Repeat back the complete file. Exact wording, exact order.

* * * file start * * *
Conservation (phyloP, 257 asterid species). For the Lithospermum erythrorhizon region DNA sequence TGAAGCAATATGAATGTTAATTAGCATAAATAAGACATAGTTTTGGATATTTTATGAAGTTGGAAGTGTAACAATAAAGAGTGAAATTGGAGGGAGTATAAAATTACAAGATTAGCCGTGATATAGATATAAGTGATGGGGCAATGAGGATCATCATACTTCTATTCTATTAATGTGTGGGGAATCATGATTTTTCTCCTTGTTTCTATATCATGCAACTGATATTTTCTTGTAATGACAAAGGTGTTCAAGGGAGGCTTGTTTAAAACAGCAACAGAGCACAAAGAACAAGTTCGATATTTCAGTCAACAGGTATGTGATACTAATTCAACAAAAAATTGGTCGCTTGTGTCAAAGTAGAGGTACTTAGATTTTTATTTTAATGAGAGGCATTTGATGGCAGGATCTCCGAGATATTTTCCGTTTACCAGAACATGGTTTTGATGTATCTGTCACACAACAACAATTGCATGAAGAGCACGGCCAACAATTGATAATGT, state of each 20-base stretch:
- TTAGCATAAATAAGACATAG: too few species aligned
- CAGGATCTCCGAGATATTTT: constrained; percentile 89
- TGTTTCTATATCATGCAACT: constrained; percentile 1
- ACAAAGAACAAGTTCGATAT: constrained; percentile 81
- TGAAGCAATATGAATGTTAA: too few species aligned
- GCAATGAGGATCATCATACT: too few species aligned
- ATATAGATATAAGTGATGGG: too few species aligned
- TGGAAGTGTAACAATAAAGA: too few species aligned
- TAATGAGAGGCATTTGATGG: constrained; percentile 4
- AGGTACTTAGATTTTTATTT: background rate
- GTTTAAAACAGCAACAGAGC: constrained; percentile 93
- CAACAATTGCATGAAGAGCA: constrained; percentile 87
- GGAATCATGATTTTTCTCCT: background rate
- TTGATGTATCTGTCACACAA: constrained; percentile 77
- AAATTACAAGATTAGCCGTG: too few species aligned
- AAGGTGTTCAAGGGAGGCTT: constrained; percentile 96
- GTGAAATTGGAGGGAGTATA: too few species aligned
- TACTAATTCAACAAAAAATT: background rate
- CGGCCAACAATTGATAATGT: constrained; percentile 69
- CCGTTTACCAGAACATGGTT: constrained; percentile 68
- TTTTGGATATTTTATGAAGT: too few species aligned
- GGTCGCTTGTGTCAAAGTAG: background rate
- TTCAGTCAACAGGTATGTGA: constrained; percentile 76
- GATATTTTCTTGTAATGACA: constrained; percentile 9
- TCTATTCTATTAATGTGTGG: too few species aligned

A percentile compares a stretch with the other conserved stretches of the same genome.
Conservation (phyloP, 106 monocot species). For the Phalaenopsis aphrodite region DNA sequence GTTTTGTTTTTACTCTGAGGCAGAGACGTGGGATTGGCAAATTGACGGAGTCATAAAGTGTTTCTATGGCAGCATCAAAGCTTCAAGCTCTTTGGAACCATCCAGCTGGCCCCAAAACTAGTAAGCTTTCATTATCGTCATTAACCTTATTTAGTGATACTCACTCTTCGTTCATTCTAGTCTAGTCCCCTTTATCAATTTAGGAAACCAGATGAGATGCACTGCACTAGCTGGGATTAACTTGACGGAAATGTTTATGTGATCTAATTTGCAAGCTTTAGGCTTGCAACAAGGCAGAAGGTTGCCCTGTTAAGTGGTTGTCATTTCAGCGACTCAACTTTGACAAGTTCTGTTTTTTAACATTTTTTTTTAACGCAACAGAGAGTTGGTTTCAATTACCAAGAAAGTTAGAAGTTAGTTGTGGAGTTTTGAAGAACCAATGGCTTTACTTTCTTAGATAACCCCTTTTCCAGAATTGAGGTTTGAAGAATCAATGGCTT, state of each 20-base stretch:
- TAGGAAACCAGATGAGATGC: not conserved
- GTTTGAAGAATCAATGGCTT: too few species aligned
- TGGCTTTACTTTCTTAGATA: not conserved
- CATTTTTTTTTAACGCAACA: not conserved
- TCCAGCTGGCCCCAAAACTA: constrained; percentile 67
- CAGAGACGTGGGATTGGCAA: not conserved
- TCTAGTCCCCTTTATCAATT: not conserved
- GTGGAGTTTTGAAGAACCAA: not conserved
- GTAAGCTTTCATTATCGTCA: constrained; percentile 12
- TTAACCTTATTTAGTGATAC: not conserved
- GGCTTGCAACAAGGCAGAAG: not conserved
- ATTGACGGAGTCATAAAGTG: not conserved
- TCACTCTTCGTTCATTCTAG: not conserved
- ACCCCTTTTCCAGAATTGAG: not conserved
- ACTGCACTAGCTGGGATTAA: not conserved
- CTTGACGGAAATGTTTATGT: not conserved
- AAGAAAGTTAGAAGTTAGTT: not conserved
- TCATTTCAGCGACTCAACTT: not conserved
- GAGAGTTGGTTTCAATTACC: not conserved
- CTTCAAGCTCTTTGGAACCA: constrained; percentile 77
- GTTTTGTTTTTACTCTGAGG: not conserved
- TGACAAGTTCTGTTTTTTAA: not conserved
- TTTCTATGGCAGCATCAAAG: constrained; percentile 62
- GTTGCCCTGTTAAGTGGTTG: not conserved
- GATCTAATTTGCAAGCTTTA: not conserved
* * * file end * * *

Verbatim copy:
Conservation (phyloP, 257 asterid species). For the Lithospermum erythrorhizon region DNA sequence TGAAGCAATATGAATGTTAATTAGCATAAATAAGACATAGTTTTGGATATTTTATGAAGTTGGAAGTGTAACAATAAAGAGTGAAATTGGAGGGAGTATAAAATTACAAGATTAGCCGTGATATAGATATAAGTGATGGGGCAATGAGGATCATCATACTTCTATTCTATTAATGTGTGGGGAATCATGATTTTTCTCCTTGTTTCTATATCATGCAACTGATATTTTCTTGTAATGACAAAGGTGTTCAAGGGAGGCTTGTTTAAAACAGCAACAGAGCACAAAGAACAAGTTCGATATTTCAGTCAACAGGTATGTGATACTAATTCAACAAAAAATTGGTCGCTTGTGTCAAAGTAGAGGTACTTAGATTTTTATTTTAATGAGAGGCATTTGATGGCAGGATCTCCGAGATATTTTCCGTTTACCAGAACATGGTTTTGATGTATCTGTCACACAACAACAATTGCATGAAGAGCACGGCCAACAATTGATAATGT, state of each 20-base stretch:
- TTAGCATAAATAAGACATAG: too few species aligned
- CAGGATCTCCGAGATATTTT: constrained; percentile 89
- TGTTTCTATATCATGCAACT: constrained; percentile 1
- ACAAAGAACAAGTTCGATAT: constrained; percentile 81
- TGAAGCAATATGAATGTTAA: too few species aligned
- GCAATGAGGATCATCATACT: too few species aligned
- ATATAGATATAAGTGATGGG: too few species aligned
- TGGAAGTGTAACAATAAAGA: too few species aligned
- TAATGAGAGGCATTTGATGG: constrained; percentile 4
- AGGTACTTAGATTTTTATTT: background rate
- GTTTAAAACAGCAACAGAGC: constrained; percentile 93
- CAACAATTGCATGAAGAGCA: constrained; percentile 87
- GGAATCATGATTTTTCTCCT: background rate
- TTGATGTATCTGTCACACAA: constrained; percentile 77
- AAATTACAAGATTAGCCGTG: too few species aligned
- AAGGTGTTCAAGGGAGGCTT: constrained; percentile 96
- GTGAAATTGGAGGGAGTATA: too few species aligned
- TACTAATTCAACAAAAAATT: background rate
- CGGCCAACAATTGATAATGT: constrained; percentile 69
- CCGTTTACCAGAACATGGTT: constrained; percentile 68
- TTTTGGATATTTTATGAAGT: too few species aligned
- GGTCGCTTGTGTCAAAGTAG: background rate
- TTCAGTCAACAGGTATGTGA: constrained; percentile 76
- GATATTTTCTTGTAATGACA: constrained; percentile 9
- TCTATTCTATTAATGTGTGG: too few species aligned

A percentile compares a stretch with the other conserved stretches of the same genome.
Conservation (phyloP, 106 monocot species). For the Phalaenopsis aphrodite region DNA sequence GTTTTGTTTTTACTCTGAGGCAGAGACGTGGGATTGGCAAATTGACGGAGTCATAAAGTGTTTCTATGGCAGCATCAAAGCTTCAAGCTCTTTGGAACCATCCAGCTGGCCCCAAAACTAGTAAGCTTTCATTATCGTCATTAACCTTATTTAGTGATACTCACTCTTCGTTCATTCTAGTCTAGTCCCCTTTATCAATTTAGGAAACCAGATGAGATGCACTGCACTAGCTGGGATTAACTTGACGGAAATGTTTATGTGATCTAATTTGCAAGCTTTAGGCTTGCAACAAGGCAGAAGGTTGCCCTGTTAAGTGGTTGTCATTTCAGCGACTCAACTTTGACAAGTTCTGTTTTTTAACATTTTTTTTTAACGCAACAGAGAGTTGGTTTCAATTACCAAGAAAGTTAGAAGTTAGTTGTGGAGTTTTGAAGAACCAATGGCTTTACTTTCTTAGATAACCCCTTTTCCAGAATTGAGGTTTGAAGAATCAATGGCTT, state of each 20-base stretch:
- TAGGAAACCAGATGAGATGC: not conserved
- GTTTGAAGAATCAATGGCTT: too few species aligned
- TGGCTTTACTTTCTTAGATA: not conserved
- CATTTTTTTTTAACGCAACA: not conserved
- TCCAGCTGGCCCCAAAACTA: constrained; percentile 67
- CAGAGACGTGGGATTGGCAA: not conserved
- TCTAGTCCCCTTTATCAATT: not conserved
- GTGGAGTTTTGAAGAACCAA: not conserved
- GTAAGCTTTCATTATCGTCA: constrained; percentile 12
- TTAACCTTATTTAGTGATAC: not conserved
- GGCTTGCAACAAGGCAGAAG: not conserved
- ATTGACGGAGTCATAAAGTG: not conserved
- TCACTCTTCGTTCATTCTAG: not conserved
- ACCCCTTTTCCAGAATTGAG: not conserved
- ACTGCACTAGCTGGGATTAA: not conserved
- CTTGACGGAAATGTTTATGT: not conserved
- AAGAAAGTTAGAAGTTAGTT: not conserved
- TCATTTCAGCGACTCAACTT: not conserved
- GAGAGTTGGTTTCAATTACC: not conserved
- CTTCAAGCTCTTTGGAACCA: constrained; percentile 77
- GTTTTGTTTTTACTCTGAGG: not conserved
- TGACAAGTTCTGTTTTTTAA: not conserved
- TTTCTATGGCAGCATCAAAG: constrained; percentile 62
- GTTGCCCTGTTAAGTGGTTG: not conserved
- GATCTAATTTGCAAGCTTTA: not conserved